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Gwenneth Ann McCafferty & others v. Scott's Caravan & others [2011] CSOH 16


In February 2007, the first pursuer and her husband stayed overnight in a caravan belonging to the first pursuer's brother. The caravan had a gas heater. During the night carbon monoxide from the flue of the heater re-entered the caravan. The first pursuer and her husband sustained carbon monoxide poisoning. The first pursuer's husband died and the first pursuer suffered injury. The first pursuer claimed damages for her personal injury and for the death of her husband; the two sons and one daughter of the marriage also claimed damages for the death of their father. The defenders sold the second-hand caravan to the first pursuer's brother. The claims are directed against the defenders in respect of their alleged fault at common law; it was averred that the heater had not been properly installed in accordance with the manufacturer's instructions and that the defenders had represented that the caravan had been serviced and inspected, when it had in fact not been so serviced and inspected and had been installed incorrectly.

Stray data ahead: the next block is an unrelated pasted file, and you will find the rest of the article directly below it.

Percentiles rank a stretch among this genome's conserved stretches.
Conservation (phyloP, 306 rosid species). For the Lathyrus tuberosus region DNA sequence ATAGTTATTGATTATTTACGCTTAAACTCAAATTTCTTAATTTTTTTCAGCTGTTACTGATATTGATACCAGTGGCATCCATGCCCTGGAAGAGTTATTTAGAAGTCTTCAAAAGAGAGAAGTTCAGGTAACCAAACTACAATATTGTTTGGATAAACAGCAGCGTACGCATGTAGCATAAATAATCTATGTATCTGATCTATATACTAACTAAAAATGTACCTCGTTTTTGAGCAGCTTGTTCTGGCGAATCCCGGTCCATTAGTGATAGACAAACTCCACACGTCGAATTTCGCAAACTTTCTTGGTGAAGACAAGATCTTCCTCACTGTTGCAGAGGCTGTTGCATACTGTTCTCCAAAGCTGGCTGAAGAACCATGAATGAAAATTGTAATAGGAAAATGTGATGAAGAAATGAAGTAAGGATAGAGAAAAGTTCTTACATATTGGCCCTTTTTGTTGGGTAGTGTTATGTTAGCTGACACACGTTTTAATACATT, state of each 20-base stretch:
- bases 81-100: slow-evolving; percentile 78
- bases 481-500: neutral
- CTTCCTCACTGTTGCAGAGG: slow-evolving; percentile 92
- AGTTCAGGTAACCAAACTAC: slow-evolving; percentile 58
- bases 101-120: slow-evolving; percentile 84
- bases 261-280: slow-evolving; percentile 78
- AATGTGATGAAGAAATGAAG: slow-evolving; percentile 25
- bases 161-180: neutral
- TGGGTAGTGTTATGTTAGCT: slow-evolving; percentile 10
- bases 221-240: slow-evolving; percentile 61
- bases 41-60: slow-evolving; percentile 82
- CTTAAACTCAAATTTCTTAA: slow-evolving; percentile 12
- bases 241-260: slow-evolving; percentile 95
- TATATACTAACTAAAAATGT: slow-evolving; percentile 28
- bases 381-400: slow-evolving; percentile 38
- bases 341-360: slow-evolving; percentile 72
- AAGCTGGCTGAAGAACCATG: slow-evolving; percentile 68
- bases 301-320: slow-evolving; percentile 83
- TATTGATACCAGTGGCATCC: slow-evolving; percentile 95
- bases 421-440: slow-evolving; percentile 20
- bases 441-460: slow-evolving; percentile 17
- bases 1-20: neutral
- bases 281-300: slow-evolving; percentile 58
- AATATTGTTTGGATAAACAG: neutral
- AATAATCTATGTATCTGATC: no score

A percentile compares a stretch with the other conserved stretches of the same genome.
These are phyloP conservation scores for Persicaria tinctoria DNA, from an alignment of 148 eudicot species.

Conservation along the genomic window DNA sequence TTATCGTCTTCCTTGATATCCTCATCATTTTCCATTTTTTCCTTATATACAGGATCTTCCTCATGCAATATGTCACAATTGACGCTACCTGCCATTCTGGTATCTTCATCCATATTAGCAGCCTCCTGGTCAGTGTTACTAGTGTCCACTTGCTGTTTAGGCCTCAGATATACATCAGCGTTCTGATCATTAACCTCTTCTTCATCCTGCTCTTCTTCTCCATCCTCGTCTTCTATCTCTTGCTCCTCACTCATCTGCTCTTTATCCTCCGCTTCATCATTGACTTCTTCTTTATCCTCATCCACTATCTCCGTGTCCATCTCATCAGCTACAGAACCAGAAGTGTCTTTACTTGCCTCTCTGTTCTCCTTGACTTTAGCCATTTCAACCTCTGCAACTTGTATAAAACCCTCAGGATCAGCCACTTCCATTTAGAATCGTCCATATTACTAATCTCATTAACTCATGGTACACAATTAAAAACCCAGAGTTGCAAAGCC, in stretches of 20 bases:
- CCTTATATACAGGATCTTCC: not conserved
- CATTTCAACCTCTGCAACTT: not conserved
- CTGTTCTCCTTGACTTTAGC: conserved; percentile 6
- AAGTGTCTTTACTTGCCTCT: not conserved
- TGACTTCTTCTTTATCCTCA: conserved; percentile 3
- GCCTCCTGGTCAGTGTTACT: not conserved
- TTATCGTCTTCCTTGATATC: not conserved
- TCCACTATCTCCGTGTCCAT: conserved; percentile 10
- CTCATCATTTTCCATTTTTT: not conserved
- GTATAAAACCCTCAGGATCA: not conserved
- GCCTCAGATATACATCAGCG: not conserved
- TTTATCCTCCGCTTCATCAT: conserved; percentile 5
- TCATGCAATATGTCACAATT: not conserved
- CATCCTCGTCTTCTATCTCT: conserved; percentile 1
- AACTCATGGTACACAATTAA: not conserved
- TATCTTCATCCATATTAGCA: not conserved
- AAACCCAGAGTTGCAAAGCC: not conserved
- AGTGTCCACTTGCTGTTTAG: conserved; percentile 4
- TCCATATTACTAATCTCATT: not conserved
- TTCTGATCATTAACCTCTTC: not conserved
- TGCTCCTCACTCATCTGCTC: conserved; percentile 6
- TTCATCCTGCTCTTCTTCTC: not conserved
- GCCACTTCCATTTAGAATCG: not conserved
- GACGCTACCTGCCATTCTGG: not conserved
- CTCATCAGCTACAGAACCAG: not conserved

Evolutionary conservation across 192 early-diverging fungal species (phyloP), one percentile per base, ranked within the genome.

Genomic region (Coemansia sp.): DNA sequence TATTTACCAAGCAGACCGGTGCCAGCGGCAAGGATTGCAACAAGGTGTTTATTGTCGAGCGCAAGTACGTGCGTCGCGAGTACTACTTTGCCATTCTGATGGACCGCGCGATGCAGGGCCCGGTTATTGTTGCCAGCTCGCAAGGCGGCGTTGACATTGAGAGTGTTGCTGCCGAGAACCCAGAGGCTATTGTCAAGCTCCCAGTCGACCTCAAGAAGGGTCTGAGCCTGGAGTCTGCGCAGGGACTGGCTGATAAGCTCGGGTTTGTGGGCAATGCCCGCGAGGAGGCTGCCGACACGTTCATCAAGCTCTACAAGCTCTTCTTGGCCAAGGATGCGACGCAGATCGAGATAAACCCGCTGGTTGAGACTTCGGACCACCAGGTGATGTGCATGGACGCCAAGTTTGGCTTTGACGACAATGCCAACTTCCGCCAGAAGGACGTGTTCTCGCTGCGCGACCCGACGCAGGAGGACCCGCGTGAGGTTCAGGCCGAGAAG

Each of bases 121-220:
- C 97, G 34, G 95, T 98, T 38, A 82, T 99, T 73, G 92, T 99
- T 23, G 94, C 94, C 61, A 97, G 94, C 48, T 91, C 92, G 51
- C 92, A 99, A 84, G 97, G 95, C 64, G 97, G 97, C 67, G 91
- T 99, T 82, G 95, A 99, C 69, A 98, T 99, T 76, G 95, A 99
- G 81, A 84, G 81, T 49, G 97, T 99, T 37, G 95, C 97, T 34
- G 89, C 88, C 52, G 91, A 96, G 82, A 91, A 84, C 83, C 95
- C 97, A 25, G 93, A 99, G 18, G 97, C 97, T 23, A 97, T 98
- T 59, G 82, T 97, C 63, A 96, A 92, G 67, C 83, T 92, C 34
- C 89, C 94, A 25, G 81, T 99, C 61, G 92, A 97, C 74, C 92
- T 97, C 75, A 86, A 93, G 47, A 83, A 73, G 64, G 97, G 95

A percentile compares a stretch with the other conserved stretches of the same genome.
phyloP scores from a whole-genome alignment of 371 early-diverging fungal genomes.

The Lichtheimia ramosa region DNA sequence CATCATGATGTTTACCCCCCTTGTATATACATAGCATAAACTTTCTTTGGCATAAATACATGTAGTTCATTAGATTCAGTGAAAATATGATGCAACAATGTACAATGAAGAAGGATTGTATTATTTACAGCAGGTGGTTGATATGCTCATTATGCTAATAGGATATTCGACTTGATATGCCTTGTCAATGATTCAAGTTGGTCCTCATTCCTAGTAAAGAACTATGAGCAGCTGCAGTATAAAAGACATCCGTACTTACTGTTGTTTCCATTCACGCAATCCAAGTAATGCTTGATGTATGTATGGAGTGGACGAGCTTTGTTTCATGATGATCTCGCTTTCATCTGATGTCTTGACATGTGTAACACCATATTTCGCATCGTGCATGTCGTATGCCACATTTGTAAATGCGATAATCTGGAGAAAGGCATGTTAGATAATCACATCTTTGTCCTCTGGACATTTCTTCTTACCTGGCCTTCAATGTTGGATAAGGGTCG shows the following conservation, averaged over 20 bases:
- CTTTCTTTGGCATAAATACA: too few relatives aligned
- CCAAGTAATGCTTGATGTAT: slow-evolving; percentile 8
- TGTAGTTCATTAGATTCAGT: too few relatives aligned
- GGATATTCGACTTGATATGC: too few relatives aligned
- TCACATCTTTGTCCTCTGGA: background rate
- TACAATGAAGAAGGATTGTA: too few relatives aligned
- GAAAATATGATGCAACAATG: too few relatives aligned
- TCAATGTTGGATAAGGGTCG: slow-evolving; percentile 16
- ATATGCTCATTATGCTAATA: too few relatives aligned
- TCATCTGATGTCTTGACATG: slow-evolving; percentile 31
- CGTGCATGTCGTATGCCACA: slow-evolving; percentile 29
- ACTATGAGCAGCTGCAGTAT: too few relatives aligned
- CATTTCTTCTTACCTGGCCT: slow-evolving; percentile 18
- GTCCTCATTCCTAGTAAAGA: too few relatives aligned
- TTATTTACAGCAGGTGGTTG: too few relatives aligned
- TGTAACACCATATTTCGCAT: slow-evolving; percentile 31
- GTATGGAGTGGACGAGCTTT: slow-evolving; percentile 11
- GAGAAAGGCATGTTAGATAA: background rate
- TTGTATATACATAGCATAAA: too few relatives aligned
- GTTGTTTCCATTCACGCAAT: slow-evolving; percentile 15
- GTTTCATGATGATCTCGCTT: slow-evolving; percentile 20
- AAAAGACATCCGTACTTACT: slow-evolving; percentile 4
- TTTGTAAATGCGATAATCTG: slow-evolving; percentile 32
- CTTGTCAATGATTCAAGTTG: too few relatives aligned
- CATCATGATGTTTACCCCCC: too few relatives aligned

The defenders argued that there was “special cause” in terms of the Court of Session Act 1988, sections 9 and 11, for refusing issues and withholding the case from a jury. It was submitted that the action would inevitably require the leading of complex engineering evidence relation to: the operation of the gas heater; the manner of installation of the gas heater; the effect of the weather on the movement and build-up of carbon monoxide within the caravan; the carbon monoxide concentrations. Moreover, it was submitted that the basis of the duty of the defenders to these particular pursuers, who were not the purchasers of the caravan, would result in difficulties in leading evidence and directing the jury.

Rejecting this motion, the Lord Ordinary concluded that this case fell “well short of the degree of technical complexity that would make a case unsuitable for trial by a jury”. While acknowledging that some technical passages of evidence would require to be placed before the jury, the court noted that such evidence was not of the essence of the action and could readily be put to a jury in a manner which was intelligible. The court moreover noted that no judge would have difficulty directing a jury on such matters. The Lord Ordinary concluded that there was no special cause to justify withholding the pursuers from the right to a civil jury trial.